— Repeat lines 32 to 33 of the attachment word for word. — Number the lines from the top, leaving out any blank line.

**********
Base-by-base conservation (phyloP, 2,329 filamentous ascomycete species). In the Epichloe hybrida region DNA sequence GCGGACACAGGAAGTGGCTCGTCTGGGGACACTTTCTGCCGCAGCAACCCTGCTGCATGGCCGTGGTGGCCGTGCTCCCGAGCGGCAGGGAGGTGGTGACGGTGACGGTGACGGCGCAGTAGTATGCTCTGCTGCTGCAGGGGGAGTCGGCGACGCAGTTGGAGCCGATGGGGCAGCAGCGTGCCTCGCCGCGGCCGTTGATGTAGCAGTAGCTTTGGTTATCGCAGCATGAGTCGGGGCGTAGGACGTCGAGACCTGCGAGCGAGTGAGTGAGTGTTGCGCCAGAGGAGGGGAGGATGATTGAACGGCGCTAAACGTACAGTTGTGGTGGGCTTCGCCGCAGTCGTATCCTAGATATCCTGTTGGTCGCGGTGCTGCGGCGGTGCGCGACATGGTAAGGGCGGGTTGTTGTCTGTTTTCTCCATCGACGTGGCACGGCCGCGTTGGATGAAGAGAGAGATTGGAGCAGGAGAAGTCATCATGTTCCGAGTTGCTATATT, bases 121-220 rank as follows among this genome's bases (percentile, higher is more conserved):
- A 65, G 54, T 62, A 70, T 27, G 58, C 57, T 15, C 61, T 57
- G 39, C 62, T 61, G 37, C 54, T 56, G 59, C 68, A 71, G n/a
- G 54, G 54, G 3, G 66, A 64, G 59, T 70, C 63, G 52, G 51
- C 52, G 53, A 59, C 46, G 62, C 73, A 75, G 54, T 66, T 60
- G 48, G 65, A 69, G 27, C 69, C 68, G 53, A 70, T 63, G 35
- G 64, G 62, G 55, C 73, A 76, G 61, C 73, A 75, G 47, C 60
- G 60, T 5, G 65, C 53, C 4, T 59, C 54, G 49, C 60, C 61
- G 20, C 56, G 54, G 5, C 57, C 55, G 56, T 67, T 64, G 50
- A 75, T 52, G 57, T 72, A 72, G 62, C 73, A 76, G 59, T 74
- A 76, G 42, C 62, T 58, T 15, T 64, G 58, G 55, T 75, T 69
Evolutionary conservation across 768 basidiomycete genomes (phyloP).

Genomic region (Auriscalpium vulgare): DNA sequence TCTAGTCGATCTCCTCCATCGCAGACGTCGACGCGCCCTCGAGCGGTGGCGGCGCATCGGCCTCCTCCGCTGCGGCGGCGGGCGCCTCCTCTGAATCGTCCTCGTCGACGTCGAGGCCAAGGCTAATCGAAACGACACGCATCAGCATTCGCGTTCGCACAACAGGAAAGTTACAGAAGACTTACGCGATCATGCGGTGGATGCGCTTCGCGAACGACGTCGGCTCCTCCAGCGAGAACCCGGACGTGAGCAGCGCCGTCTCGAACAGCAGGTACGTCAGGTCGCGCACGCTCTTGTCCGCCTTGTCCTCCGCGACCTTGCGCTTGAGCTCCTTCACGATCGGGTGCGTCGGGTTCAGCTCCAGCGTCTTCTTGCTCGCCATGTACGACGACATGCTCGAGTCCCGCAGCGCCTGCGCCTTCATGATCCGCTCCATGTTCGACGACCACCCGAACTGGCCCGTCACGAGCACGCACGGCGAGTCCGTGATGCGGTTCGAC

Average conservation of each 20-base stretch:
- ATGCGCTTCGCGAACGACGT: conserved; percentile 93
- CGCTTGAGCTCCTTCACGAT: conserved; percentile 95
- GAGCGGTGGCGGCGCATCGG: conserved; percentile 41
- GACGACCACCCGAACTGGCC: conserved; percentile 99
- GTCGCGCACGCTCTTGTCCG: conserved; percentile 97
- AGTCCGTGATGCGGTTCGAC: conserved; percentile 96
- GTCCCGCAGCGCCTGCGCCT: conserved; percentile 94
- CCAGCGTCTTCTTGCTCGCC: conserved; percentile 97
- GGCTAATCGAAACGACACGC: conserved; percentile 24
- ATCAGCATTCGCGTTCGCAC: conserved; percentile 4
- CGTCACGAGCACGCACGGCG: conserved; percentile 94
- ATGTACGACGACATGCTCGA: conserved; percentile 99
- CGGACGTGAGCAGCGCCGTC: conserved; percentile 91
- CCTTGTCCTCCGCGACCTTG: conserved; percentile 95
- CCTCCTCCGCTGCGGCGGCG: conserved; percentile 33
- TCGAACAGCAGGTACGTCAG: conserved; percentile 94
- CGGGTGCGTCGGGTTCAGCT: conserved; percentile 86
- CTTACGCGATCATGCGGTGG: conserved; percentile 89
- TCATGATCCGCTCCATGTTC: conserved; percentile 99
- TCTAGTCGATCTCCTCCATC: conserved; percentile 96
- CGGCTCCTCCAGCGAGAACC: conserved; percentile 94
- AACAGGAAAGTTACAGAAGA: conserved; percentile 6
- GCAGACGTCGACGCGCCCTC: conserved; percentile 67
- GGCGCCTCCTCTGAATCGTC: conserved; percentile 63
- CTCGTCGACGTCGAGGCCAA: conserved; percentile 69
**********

- CTTACGCGATCATGCGGTGG: conserved; percentile 89
- TCATGATCCGCTCCATGTTC: conserved; percentile 99